Form 5500: What Could Change for Group Health Plan Managers

October 26, 2016 Heather Brotsos


On July 21, 2016, the Department of Labor (DOL) Employee Benefit Security Administration (EBSA), Internal Revenue Service (IRS), and Pension Benefit Guaranty Corporation (PBGC) proposed a rule that would change how employee benefit plans share information with the government. This proposal, which revises the existing Form 5500, is intended to make data more useful and protect employees. DOL has encouraged stakeholders to submit public comments on these changes. Read our other posts about the proposed rule here.

Summit recently submitted comments about a proposed rule that would revise Form 5500. In this post, we discuss the parts of the proposed rule that pertain to group health plans.

Extension of reporting requirements to group health plans with less than 100 members.


One of the biggest proposed changes to Form 5500 involves extending reporting requirements to group health plans that are subject to ERISA and have fewer than 100 members. We sought to find out how many of these small plans already file and how many would be required to file under the proposed rule.

How many health plans currently file the Form 5500?

According to the DOL Group Health Plans Report, 50,238 health plans filed for the plan year ending date in 2013. Of these 50,238 plans, 2,550 have fewer than 100 members. These numbers compare to an estimated 2.3 million total health plans in existence. Based on this report, only a small fraction of health plans currently file.

Figure 1: Number of group health plans that filed Form 5500 in 2013

How many plans does this proposed reporting requirement affect?

While we know that there are approximately 2.3 million health plans, we wanted to estimate how many of these are small group health plans.

Most group health plans are classified as small (defined as having less than 100 members). However, there is limited information on precisely how many small health plans exist. To estimate this, we looked at data from the insurance component of the Medical Expenditure Panel Survey (MEPS). The MEPS reports insurance information at the establishment level. As reported in the 2015 survey results, there are 5,658,407 private-sector establishments with less than 100 employees, 31.7% of which offer health insurance. This equates to 1,793,715 establishments with less than 100 employees that offer health insurance.

Figure 2: Number of establishments with less than 100 employees that offer health insurance in 2015

Using this number as a proxy for the number of health plans with less than 100 participants, it appears that nearly 80% of health plans are currently exempt from filing due to plan size; but under the proposed rule, they would be required to file. However, we must keep in mind a few caveats regarding this estimate:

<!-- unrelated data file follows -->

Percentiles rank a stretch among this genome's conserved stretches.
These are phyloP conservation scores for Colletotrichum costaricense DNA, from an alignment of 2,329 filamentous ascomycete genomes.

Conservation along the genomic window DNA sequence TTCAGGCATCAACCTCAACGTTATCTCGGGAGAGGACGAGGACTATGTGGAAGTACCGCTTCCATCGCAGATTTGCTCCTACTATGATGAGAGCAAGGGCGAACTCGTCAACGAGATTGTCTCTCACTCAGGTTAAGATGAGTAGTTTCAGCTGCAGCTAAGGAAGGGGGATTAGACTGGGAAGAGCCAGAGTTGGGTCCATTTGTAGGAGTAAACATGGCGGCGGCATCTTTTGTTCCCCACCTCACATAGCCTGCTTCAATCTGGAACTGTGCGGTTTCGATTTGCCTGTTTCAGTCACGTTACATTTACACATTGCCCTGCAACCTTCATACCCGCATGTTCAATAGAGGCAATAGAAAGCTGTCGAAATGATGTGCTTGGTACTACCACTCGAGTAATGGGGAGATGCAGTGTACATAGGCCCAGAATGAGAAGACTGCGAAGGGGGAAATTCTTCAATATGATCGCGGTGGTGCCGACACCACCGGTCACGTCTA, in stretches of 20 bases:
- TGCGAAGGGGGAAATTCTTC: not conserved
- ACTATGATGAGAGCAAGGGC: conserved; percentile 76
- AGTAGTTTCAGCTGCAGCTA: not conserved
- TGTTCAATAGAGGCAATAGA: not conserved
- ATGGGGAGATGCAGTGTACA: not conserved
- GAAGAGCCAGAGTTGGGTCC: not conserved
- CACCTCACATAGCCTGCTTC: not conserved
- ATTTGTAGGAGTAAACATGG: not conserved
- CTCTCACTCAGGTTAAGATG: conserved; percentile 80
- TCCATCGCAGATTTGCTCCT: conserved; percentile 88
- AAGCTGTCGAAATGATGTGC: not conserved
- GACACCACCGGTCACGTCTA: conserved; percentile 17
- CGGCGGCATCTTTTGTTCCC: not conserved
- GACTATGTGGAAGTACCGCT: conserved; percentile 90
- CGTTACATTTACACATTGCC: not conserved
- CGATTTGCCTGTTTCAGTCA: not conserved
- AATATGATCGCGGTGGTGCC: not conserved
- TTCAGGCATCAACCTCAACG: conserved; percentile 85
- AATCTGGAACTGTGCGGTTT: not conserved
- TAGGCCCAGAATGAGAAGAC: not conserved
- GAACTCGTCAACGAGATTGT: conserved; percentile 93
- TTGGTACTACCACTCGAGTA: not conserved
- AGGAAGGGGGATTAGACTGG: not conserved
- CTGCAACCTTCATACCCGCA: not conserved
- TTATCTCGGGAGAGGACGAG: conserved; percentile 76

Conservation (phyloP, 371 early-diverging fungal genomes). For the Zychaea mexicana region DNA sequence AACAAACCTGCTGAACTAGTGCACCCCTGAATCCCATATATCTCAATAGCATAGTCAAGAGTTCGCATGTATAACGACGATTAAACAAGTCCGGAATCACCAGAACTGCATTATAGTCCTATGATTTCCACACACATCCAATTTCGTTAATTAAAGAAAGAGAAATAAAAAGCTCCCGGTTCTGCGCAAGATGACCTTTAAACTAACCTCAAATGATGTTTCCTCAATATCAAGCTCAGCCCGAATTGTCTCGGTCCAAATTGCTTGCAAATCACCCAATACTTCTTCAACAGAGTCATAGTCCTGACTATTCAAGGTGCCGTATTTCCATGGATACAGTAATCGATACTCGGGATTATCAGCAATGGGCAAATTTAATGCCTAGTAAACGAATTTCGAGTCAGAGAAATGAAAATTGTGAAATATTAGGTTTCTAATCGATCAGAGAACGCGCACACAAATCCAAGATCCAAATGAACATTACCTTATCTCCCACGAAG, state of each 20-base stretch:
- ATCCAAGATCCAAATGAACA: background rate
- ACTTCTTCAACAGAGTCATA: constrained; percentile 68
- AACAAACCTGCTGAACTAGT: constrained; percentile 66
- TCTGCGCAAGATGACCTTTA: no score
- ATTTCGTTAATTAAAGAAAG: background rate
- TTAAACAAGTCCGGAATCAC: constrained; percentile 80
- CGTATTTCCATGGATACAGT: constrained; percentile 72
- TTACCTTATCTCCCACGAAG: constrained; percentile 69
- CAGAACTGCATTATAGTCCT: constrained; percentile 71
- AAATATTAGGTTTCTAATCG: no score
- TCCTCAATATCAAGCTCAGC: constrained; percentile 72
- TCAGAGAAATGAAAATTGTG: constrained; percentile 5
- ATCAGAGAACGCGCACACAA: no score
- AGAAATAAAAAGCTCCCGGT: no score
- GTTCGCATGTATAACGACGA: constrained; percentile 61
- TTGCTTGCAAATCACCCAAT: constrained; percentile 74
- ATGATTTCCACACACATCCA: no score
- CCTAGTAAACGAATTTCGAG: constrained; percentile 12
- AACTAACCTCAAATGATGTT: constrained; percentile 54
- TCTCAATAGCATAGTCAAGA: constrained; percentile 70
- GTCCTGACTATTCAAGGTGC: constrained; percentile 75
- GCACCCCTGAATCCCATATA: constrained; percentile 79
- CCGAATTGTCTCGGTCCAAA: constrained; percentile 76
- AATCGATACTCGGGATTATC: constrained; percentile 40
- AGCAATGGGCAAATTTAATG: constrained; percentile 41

1. Establishments do not have a one-to-one equivalence with firms. A firm may consist of more than one establishment in the case of a business with multiple divisions, branches, or subsidiaries. Among small firms, we assume this ratio is close to one.
  2. Firm size does not necessarily equate to plan size. All employees at a firm may not be eligible for health benefits. Additionally, some employees may opt-out of benefits.
  3. Plans that meet certain exception criteria (e.g. one-participant plan, church plan) are exempt from filing.

After taking into account these caveats, the population of small group health plans is still substantially larger than the number of small plans that file today (2,550 for plan year 2013). The proposed changes would require a significant number of plans to file that are exempt under the current regulation.

All Group Health Plans Would be required to file Schedule J, a new form that requires information on enrollment and claims data.

The proposed rule includes the introduction of a brand new schedule, Schedule J. This would be filed by all group health plans and would request plan level data on enrollment and claims processing. This schedule would satisfy new requirements created by the Affordable Care Act (ACA). It would collect information on participants, plan characteristics, coverage, benefits, policies, contributions, claims, and more. (Check out this article from Practical Law for a full list.)

For more information, you can find DOL’s fact sheet on the proposed rule here

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